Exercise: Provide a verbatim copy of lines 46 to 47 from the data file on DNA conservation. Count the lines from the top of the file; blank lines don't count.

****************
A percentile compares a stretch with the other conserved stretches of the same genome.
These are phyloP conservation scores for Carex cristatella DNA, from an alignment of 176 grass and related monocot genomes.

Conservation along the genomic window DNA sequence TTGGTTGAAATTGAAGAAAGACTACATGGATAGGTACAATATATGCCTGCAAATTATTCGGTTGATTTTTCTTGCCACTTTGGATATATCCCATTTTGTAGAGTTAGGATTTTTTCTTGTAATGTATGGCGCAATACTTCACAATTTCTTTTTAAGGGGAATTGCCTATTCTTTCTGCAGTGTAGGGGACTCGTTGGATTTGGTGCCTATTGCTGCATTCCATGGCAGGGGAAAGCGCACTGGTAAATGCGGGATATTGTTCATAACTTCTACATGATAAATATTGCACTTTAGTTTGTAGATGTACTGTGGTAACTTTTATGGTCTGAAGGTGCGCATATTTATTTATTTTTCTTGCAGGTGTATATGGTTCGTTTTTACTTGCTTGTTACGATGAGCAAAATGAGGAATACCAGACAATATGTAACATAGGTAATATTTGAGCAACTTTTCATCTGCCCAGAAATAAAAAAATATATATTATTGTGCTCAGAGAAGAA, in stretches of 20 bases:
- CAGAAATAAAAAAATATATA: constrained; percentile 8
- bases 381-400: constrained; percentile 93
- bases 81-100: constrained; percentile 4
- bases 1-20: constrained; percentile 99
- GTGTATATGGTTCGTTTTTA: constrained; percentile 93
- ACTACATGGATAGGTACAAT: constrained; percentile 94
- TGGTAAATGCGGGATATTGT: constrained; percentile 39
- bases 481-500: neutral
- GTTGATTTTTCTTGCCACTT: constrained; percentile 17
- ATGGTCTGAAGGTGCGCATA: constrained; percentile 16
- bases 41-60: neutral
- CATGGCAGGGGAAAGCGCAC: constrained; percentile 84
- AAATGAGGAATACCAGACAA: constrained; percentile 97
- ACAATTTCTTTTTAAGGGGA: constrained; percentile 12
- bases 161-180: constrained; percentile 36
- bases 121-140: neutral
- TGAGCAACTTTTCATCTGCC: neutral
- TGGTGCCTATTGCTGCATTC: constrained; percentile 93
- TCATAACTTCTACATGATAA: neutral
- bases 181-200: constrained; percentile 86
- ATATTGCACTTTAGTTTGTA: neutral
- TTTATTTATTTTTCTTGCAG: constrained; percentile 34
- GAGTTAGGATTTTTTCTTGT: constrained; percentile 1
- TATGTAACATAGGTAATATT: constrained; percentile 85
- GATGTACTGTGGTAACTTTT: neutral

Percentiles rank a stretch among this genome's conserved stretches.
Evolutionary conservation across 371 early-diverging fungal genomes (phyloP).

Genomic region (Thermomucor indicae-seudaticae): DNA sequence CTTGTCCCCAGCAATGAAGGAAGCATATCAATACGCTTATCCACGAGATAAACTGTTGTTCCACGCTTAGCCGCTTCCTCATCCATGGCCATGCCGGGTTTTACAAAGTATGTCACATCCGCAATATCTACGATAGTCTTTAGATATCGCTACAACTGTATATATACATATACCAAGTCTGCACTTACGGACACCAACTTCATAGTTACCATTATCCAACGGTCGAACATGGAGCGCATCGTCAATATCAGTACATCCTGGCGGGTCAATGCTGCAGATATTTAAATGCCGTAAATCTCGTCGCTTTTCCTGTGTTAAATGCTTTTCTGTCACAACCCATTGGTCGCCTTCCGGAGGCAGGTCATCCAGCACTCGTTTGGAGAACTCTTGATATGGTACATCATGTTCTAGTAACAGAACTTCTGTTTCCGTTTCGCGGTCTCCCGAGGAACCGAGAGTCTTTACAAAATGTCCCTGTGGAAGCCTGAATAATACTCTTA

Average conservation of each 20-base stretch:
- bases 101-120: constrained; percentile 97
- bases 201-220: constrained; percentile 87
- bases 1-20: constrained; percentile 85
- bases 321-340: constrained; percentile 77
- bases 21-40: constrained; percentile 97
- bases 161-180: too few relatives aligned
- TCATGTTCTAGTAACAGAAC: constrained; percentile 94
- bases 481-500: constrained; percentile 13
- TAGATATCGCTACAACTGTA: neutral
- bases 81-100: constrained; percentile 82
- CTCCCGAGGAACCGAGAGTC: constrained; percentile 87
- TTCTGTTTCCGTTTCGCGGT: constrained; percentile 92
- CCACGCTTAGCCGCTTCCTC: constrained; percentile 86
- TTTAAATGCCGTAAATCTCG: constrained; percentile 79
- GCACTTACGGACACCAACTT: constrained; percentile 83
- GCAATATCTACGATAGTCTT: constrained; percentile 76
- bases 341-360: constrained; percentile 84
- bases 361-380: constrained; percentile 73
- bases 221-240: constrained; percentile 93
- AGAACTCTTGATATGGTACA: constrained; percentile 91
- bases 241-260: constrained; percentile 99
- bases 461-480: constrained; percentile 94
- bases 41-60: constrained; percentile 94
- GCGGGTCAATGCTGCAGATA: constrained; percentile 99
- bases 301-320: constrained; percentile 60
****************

- TTTAAATGCCGTAAATCTCG: constrained; percentile 79
- GCACTTACGGACACCAACTT: constrained; percentile 83